JP Morgan has put together an interesting case for Apple launching its new plastic iPhone as a mid-market device rather than a low-cost one, suggesting that Apple may price the phone at around $350-400.
A1427 (left) vs. A1469 (right) image via AnandTech
While initial speculation was that Apple’s quietly refreshed Apple TV would include an A5X processor, recent tear downs of the device have revealed Apple is actually including new silicon with a single core 32NM ARM Cortex A9 CPU and overall die size reduction of 50 percent. However, new information today revealed even more tweaked components in the new Apple TV that could account for significant power savings, reduced cost, and possibly new low-cost iOS devices from Apple.
Chipworks previously performed its usual analysis finding the new A5 chip measures 6.1-by-6.2 mm, compared to the larger 69mm2 previous generation A5, and features several redesigned components. While Apple reassured us the slightly upgraded Apple TV is identical in appearance and user experience for consumers, its tweaked components could have some major implications for future Apple TV products and possibly even other iOS devices.
Apple included a dual-core chip with 1-core disabled in the Apple TV, and Chipworks speculated the move to the redesigned, single-core silicon could signal Apple has plans for an additional single-core device in the future. This has not surprisingly lead to speculation that the device could be Apple’s much-rumored, low-cost iPhone.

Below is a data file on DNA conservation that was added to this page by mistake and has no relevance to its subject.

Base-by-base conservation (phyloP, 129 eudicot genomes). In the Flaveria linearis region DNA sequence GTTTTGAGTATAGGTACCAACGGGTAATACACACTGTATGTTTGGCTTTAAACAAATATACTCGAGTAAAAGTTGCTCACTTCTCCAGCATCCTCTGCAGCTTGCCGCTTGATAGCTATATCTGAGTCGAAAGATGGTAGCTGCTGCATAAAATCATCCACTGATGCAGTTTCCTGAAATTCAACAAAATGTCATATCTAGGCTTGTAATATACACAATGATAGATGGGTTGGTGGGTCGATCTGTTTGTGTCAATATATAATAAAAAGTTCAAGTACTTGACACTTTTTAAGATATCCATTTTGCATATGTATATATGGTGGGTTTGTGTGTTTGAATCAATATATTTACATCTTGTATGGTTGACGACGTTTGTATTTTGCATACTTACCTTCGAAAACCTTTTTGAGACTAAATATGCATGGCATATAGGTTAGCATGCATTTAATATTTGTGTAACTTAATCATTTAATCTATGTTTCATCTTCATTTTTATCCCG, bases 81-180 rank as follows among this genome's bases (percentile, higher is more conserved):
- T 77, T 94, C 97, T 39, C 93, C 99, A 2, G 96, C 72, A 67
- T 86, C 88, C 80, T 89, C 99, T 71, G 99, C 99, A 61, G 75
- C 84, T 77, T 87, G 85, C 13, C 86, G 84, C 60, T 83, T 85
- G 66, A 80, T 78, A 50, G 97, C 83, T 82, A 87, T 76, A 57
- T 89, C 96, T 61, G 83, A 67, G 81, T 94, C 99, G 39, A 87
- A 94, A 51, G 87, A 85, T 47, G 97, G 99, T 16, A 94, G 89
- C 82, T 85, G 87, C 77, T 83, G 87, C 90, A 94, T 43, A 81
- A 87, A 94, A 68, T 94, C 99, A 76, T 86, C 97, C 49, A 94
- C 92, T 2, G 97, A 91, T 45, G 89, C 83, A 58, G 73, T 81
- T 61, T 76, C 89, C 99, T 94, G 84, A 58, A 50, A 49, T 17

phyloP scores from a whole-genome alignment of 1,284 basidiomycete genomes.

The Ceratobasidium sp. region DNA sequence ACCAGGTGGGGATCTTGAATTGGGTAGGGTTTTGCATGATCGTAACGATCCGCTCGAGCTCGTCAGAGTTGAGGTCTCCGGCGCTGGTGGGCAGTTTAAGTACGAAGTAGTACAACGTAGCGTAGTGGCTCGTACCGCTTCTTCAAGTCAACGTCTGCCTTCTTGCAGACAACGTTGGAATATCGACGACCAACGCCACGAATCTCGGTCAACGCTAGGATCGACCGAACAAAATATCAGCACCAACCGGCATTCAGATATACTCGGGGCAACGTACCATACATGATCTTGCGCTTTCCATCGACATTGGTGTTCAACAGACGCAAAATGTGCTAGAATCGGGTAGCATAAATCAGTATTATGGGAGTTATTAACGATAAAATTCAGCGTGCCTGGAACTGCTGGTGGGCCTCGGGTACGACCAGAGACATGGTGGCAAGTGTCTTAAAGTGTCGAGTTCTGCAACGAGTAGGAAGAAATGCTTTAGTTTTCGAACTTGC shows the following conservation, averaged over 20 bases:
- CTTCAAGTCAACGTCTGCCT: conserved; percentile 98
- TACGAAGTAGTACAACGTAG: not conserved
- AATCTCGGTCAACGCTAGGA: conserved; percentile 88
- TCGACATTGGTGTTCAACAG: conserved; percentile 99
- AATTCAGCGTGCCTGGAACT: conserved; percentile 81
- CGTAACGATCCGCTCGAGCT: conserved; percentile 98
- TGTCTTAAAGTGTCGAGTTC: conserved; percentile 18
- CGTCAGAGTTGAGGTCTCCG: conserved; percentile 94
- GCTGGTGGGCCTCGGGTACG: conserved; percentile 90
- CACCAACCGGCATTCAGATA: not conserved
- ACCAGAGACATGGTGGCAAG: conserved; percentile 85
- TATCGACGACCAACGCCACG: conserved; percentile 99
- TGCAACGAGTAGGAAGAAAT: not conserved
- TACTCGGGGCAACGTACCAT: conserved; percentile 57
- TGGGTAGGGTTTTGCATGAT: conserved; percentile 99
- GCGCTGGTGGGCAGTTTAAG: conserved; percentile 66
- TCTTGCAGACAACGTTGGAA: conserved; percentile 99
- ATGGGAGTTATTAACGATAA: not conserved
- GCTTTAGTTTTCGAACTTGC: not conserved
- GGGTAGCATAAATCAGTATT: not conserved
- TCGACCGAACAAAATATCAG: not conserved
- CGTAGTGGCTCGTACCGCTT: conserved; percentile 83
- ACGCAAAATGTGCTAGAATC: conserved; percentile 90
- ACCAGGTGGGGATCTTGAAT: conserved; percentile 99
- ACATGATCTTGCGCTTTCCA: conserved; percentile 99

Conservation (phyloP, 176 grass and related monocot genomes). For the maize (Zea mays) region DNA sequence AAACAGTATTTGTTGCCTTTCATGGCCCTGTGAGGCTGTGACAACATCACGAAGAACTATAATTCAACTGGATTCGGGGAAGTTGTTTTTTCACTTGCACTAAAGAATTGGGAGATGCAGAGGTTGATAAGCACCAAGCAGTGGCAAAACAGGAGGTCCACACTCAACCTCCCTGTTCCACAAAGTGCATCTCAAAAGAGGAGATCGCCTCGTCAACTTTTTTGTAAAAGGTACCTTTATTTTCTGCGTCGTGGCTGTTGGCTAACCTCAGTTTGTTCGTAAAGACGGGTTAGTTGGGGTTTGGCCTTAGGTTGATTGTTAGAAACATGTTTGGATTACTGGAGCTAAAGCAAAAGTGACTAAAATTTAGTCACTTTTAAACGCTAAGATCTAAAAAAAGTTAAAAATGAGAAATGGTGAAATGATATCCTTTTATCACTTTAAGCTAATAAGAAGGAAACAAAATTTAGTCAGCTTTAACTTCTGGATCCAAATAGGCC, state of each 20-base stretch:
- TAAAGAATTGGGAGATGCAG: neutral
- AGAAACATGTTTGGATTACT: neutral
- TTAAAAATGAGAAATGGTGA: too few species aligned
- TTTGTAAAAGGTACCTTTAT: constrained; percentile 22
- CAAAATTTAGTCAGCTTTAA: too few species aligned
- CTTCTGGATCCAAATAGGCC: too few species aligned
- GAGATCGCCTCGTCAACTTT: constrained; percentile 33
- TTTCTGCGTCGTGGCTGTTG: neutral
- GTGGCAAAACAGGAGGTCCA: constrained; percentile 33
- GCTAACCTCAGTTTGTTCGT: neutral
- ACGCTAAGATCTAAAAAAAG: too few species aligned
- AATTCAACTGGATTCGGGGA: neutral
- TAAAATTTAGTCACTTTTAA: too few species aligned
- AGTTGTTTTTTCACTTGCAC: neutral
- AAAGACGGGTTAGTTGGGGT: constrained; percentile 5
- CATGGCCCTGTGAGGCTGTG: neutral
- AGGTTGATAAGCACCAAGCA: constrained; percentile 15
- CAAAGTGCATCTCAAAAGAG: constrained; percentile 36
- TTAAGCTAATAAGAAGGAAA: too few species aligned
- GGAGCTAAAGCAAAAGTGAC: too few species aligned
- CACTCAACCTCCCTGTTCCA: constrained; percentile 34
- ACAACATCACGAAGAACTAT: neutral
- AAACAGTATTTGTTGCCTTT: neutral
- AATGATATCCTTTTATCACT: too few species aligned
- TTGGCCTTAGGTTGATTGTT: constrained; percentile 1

With new evidence today of even further power and cost reduction changes in the Apple TV, it’s also possible Apple could lower the price on the device and/or enable further discounts through retailers (you can now find it as low as $85)… Read more
Samsung officially unveiled its flagship Galaxy S4 smartphone last night at a theatrical, Broadway-style presentation in New York, and analysts are quick to jump in today with opinions on what it means for Apple. AAPL is having a decent morning hitting a high of 442.50 and opinions from analysts seem to be split down the middle regarding whether the S4 has what it takes to cut into Apple’s market share.
Gene Munster of Piper Jaffray doesn’t seem too impressed with the S4 upgrade but noted Samsung’s new S Band is “a quick first pass for Samsung on wearable technology ahead of Apple’s watch. Munster added that he expects Apple to launch its smart watch product by 2014 (via Barron’s):
The Galaxy S4 appears to be largely an incremental update to the S3 including a slightly larger screen (4% larger on diagonal), better camera and processor, and updated software, but largely the same body style and casing. We believe some of the software features are unique, including the tilt to scroll, video pausing based on facial recognition, and hand gesture based interactions, but view these software improvements as minor compared with what Siri was to the iPhone 4S or even Google Now to Android.